Composting! It’s so easy everyone can do it!

Our compost bin, full of cooking scraps.

Composting is a great way to reduce the impact of your kitchen waste. Instead of decomposing, producing methane gas, and being sad in a landfill, your yard clippings and food scraps can instead be made into delicious, delicious plant food. The only hitch in this plan is actually making sure that composting works for your life. In Seattle, we are INCREDIBLY lucky to have municipal composting; all we need to do is collect our compost material into a bucket, take it outside to our compost bin, put it out on the curb, and voila! Like magic, our food waste gets taken away and made into nutritious fertilizer. This works great for us, but there’s lots of reasons I’ve heard for why composting might not work for others. Just in case you need some motivation or ideas to kick you into composting gear, here are some excuses and solutions:

  • Excuse: The compost smells bad on my counter.
    • Overcome the excuse: Take your compost out more often! How often do you take out your trash? If you’re making a trash run, make a compost run. If you take your compost out once or twice a week, it shouldn’t get smelly or grow fruit flies (at least, that’s been the case in our kitchen!).
    • If you live somewhere warm, you may experience smelliness more quickly. In this case, you can stick your compost bin the freezer, which will prevent odors and the breeding of fruit flies.
  • Excuse: I don’t have counter space for my compost.
    • Overcome the excuse: There’s lots of attractive, little compost bins available. Here’s one cute mini-compost bin, and I’ve seen compost bins similar to this at friend’s houses.  
    • But, I also love this suggestion from a New York city apartment dweller: she uses these silicone bags to store her compost in her freezer. This solves two problems at once! No smells! And no counter space needed!
  • Excuse: I don’t live in a city that collects compost:
    • Overcome the excuse: This is (in my opinion) the most legit of the excuses. Composting involves some extra effort if you don’t live somewhere that offers composting as a municipal service. If you have a yard available, the Kitchn has this guide to easy home composting. You could also buy a small backyard composting device like this one.
    • If you’re willing to collect and periodically take your compost to a composting facility, this website will let you search for composting facilities near you.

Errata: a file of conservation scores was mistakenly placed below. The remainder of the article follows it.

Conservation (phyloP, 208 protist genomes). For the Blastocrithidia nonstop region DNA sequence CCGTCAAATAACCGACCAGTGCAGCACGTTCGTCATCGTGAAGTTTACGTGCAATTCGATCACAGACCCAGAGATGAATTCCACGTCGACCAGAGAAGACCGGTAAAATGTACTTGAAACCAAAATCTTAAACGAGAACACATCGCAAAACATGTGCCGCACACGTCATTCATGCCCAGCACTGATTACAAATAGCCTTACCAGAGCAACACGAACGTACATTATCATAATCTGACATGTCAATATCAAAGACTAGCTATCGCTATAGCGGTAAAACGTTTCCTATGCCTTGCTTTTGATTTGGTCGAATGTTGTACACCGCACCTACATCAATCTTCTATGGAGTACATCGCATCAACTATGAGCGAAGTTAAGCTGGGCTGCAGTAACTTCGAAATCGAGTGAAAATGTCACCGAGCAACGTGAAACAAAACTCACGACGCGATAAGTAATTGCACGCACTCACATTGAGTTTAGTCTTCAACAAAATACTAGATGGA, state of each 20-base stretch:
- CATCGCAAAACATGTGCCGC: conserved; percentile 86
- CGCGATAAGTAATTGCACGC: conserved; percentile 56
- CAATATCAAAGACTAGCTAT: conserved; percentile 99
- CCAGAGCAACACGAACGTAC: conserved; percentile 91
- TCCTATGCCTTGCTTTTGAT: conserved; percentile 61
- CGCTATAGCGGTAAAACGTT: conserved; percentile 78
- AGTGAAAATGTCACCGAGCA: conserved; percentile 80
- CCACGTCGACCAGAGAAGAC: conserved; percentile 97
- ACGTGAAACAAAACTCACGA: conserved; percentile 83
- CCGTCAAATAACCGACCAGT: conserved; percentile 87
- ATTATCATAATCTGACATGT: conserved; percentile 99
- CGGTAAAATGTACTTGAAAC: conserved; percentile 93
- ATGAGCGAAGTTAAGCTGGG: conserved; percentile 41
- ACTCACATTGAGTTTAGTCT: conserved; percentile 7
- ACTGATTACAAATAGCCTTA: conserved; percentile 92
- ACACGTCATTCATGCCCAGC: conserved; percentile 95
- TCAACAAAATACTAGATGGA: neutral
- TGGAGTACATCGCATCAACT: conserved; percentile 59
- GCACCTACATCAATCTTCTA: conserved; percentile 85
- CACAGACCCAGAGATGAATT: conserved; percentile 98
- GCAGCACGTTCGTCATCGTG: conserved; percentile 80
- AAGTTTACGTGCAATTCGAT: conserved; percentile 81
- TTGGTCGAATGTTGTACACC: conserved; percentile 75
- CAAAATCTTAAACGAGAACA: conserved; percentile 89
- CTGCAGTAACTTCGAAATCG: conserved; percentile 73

• The EPA also has this handy guide to home composting.

What’s the net impact of this composting effort? One important thing to note is that industrial composting is an energy intensive process; so, there is definitely a carbon cost to composting. The benefit of composting is that it prevents the emission of methane as food decomposes, instead releasing some carbon dioxide while sequestering much of the carbon and nitrogen in the nutrient-rich soil that is produced at the end of the composting process. I had a somewhat difficult time finding estimates of how much carbon emissions are prevented by composting, but according to this online calculator 0.88 tons of CO2 are stopped from entering the atmosphere per ton of composted material. As a reminder, my estimated carbon emissions are between 16 and 40 tons of CO2 emissions per year. I estimate that our household produces 7 pounds of compostable waste per week, which comes out to about 350 pounds per year, or 0.175 tons. Thus, my carbon savings from this composting come out to 0.154 tons per year, which is (at best) about 1% of my carbon emissions.

So, composting isn’t an enormous energy savings, but in aggregate, food waste makes a huge contribution to global emissions. Food waste comprises around 15% of municipal solid waste generated in the US, of which only about 9% is composted (based on figures from 2015). So, while the reduction of greenhouse gas emissions thanks to any one household composting may be small, we also have lots of room nationally to grow our composting efforts. All of these efforts help prevent food waste from decomposing into methane, and sequester carbon into nutrient-rich soil that can be used to grow more plants.

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